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J Affect Disord. 1991 Aug;22(4):199-210.

Major depression and personality disorder.

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Medical College of Pennsylvania, Eastern Pennsylvania Psychiatric Institute, Philadelphia 19129.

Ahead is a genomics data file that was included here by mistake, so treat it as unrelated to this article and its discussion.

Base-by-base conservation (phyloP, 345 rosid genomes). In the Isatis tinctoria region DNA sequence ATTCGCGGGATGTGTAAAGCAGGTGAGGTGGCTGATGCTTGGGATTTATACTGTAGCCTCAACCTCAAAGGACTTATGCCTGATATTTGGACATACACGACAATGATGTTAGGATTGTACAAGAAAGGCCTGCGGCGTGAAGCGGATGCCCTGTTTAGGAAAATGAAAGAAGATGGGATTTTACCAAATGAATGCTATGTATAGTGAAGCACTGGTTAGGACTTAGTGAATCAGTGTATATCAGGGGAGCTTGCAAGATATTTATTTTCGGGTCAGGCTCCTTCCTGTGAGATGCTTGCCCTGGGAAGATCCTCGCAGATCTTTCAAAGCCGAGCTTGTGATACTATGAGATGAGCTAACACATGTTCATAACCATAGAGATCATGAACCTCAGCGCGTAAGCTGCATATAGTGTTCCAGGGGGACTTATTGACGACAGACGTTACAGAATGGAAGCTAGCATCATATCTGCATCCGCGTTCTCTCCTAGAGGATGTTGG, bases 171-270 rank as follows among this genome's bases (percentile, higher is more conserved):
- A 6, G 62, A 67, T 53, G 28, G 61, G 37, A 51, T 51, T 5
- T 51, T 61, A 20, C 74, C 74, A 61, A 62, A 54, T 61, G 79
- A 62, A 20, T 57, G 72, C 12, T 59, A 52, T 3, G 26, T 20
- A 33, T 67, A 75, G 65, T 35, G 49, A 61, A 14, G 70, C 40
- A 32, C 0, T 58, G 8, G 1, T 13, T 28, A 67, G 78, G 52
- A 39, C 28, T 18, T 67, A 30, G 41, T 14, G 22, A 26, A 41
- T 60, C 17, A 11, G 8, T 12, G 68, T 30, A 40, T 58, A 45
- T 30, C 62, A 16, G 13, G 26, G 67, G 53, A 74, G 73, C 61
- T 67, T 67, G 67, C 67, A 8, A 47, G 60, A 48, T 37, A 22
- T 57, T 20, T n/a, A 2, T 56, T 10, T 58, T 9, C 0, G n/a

The authors examined an interview and paper-and-pencil assessment of the DSM-III personality disorders (PDs) in depressed inpatients, and depressed relatives of psychiatric patients and never-ill controls who had a lifetime history of major depression. The rates of PDs according to the Structured Interview for DSM-III Personality Disorders (SIDP) were similar in the two groups, except for borderline PD which was more frequent in the inpatients. Of the individuals with a PD, the patients were more likely than the relatives to have two or more PDs, and the borderline and histrionic patients were more prototypic of these disorders than were the borderline and histrionic relatives. In contrast to the SIDP results, the rates of PDs according to the Personality Disorders Questionnaire (PDQ) were higher in the patient sample. These results thus extend the previously described high rates of PDs in depressed patients to a sample of individuals with a lifetime history of treated or untreated depression, and they suggest that interview assessments of personality may be less sensitive to the state effects of depression than are questionnaires.

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